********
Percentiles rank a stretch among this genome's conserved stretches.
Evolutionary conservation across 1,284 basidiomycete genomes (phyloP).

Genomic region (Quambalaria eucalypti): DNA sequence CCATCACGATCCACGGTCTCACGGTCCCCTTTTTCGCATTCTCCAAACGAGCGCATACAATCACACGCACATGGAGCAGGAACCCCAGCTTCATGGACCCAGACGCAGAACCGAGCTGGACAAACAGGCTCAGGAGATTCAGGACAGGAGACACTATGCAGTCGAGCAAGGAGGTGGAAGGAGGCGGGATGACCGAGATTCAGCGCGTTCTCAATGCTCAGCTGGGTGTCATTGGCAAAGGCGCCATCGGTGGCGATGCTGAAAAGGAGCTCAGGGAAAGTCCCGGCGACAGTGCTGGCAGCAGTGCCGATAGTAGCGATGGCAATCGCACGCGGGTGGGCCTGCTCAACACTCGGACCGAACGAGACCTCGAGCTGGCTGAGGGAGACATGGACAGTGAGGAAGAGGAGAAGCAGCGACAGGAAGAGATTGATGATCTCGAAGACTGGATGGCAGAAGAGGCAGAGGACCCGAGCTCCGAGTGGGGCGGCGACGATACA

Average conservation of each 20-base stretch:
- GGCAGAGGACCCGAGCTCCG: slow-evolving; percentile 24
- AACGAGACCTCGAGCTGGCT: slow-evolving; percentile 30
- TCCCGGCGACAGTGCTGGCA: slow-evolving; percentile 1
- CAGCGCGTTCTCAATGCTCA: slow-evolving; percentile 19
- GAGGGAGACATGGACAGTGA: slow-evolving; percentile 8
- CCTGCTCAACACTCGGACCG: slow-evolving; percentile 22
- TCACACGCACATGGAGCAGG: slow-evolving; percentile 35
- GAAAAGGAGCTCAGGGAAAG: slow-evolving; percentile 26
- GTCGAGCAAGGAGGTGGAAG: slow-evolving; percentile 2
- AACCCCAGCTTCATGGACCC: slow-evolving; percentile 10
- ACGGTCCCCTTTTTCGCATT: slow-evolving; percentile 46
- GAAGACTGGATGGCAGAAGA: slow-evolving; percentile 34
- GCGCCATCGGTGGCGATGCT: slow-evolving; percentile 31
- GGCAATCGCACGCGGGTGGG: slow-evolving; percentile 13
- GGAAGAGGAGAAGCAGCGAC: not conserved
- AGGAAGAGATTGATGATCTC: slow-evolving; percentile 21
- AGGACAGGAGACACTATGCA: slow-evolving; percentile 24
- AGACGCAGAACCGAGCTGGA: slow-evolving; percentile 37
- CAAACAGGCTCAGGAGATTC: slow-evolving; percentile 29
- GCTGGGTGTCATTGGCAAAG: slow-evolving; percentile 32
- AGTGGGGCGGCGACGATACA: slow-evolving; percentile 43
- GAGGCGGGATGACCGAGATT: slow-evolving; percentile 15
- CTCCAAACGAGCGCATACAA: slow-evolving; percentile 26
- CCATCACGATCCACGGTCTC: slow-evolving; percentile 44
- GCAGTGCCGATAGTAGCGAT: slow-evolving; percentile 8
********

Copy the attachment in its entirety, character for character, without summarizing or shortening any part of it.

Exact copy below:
Percentiles rank a stretch among this genome's conserved stretches.
Evolutionary conservation across 1,284 basidiomycete genomes (phyloP).

Genomic region (Quambalaria eucalypti): DNA sequence CCATCACGATCCACGGTCTCACGGTCCCCTTTTTCGCATTCTCCAAACGAGCGCATACAATCACACGCACATGGAGCAGGAACCCCAGCTTCATGGACCCAGACGCAGAACCGAGCTGGACAAACAGGCTCAGGAGATTCAGGACAGGAGACACTATGCAGTCGAGCAAGGAGGTGGAAGGAGGCGGGATGACCGAGATTCAGCGCGTTCTCAATGCTCAGCTGGGTGTCATTGGCAAAGGCGCCATCGGTGGCGATGCTGAAAAGGAGCTCAGGGAAAGTCCCGGCGACAGTGCTGGCAGCAGTGCCGATAGTAGCGATGGCAATCGCACGCGGGTGGGCCTGCTCAACACTCGGACCGAACGAGACCTCGAGCTGGCTGAGGGAGACATGGACAGTGAGGAAGAGGAGAAGCAGCGACAGGAAGAGATTGATGATCTCGAAGACTGGATGGCAGAAGAGGCAGAGGACCCGAGCTCCGAGTGGGGCGGCGACGATACA

Average conservation of each 20-base stretch:
- GGCAGAGGACCCGAGCTCCG: slow-evolving; percentile 24
- AACGAGACCTCGAGCTGGCT: slow-evolving; percentile 30
- TCCCGGCGACAGTGCTGGCA: slow-evolving; percentile 1
- CAGCGCGTTCTCAATGCTCA: slow-evolving; percentile 19
- GAGGGAGACATGGACAGTGA: slow-evolving; percentile 8
- CCTGCTCAACACTCGGACCG: slow-evolving; percentile 22
- TCACACGCACATGGAGCAGG: slow-evolving; percentile 35
- GAAAAGGAGCTCAGGGAAAG: slow-evolving; percentile 26
- GTCGAGCAAGGAGGTGGAAG: slow-evolving; percentile 2
- AACCCCAGCTTCATGGACCC: slow-evolving; percentile 10
- ACGGTCCCCTTTTTCGCATT: slow-evolving; percentile 46
- GAAGACTGGATGGCAGAAGA: slow-evolving; percentile 34
- GCGCCATCGGTGGCGATGCT: slow-evolving; percentile 31
- GGCAATCGCACGCGGGTGGG: slow-evolving; percentile 13
- GGAAGAGGAGAAGCAGCGAC: not conserved
- AGGAAGAGATTGATGATCTC: slow-evolving; percentile 21
- AGGACAGGAGACACTATGCA: slow-evolving; percentile 24
- AGACGCAGAACCGAGCTGGA: slow-evolving; percentile 37
- CAAACAGGCTCAGGAGATTC: slow-evolving; percentile 29
- GCTGGGTGTCATTGGCAAAG: slow-evolving; percentile 32
- AGTGGGGCGGCGACGATACA: slow-evolving; percentile 43
- GAGGCGGGATGACCGAGATT: slow-evolving; percentile 15
- CTCCAAACGAGCGCATACAA: slow-evolving; percentile 26
- CCATCACGATCCACGGTCTC: slow-evolving; percentile 44
- GCAGTGCCGATAGTAGCGAT: slow-evolving; percentile 8